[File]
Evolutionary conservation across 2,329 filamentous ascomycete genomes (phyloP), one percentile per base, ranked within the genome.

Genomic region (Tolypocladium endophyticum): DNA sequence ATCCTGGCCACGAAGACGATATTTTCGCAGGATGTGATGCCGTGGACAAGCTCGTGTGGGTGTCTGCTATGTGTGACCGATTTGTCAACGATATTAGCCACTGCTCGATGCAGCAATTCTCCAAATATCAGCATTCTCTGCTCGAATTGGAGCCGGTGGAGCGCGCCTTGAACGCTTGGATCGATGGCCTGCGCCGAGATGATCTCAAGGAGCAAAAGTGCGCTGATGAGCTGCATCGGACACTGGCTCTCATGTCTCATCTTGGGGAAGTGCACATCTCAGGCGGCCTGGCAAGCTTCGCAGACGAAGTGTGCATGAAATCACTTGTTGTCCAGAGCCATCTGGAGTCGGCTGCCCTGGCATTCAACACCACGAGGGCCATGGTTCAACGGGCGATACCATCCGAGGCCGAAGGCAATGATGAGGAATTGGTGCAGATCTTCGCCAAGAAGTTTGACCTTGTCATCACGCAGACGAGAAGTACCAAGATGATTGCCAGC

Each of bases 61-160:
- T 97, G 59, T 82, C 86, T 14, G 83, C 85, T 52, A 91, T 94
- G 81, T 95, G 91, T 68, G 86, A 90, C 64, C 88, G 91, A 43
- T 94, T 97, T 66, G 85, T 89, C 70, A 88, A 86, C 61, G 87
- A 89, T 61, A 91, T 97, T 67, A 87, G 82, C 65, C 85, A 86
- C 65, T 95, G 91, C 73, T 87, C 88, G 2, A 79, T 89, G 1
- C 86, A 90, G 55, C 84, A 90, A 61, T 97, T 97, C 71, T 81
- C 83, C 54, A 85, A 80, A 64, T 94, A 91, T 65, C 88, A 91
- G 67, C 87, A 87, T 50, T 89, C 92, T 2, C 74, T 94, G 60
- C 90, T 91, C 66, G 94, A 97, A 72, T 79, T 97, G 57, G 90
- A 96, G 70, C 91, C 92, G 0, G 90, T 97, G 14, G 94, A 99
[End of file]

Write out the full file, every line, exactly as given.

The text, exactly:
Evolutionary conservation across 2,329 filamentous ascomycete genomes (phyloP), one percentile per base, ranked within the genome.

Genomic region (Tolypocladium endophyticum): DNA sequence ATCCTGGCCACGAAGACGATATTTTCGCAGGATGTGATGCCGTGGACAAGCTCGTGTGGGTGTCTGCTATGTGTGACCGATTTGTCAACGATATTAGCCACTGCTCGATGCAGCAATTCTCCAAATATCAGCATTCTCTGCTCGAATTGGAGCCGGTGGAGCGCGCCTTGAACGCTTGGATCGATGGCCTGCGCCGAGATGATCTCAAGGAGCAAAAGTGCGCTGATGAGCTGCATCGGACACTGGCTCTCATGTCTCATCTTGGGGAAGTGCACATCTCAGGCGGCCTGGCAAGCTTCGCAGACGAAGTGTGCATGAAATCACTTGTTGTCCAGAGCCATCTGGAGTCGGCTGCCCTGGCATTCAACACCACGAGGGCCATGGTTCAACGGGCGATACCATCCGAGGCCGAAGGCAATGATGAGGAATTGGTGCAGATCTTCGCCAAGAAGTTTGACCTTGTCATCACGCAGACGAGAAGTACCAAGATGATTGCCAGC

Each of bases 61-160:
- T 97, G 59, T 82, C 86, T 14, G 83, C 85, T 52, A 91, T 94
- G 81, T 95, G 91, T 68, G 86, A 90, C 64, C 88, G 91, A 43
- T 94, T 97, T 66, G 85, T 89, C 70, A 88, A 86, C 61, G 87
- A 89, T 61, A 91, T 97, T 67, A 87, G 82, C 65, C 85, A 86
- C 65, T 95, G 91, C 73, T 87, C 88, G 2, A 79, T 89, G 1
- C 86, A 90, G 55, C 84, A 90, A 61, T 97, T 97, C 71, T 81
- C 83, C 54, A 85, A 80, A 64, T 94, A 91, T 65, C 88, A 91
- G 67, C 87, A 87, T 50, T 89, C 92, T 2, C 74, T 94, G 60
- C 90, T 91, C 66, G 94, A 97, A 72, T 79, T 97, G 57, G 90
- A 96, G 70, C 91, C 92, G 0, G 90, T 97, G 14, G 94, A 99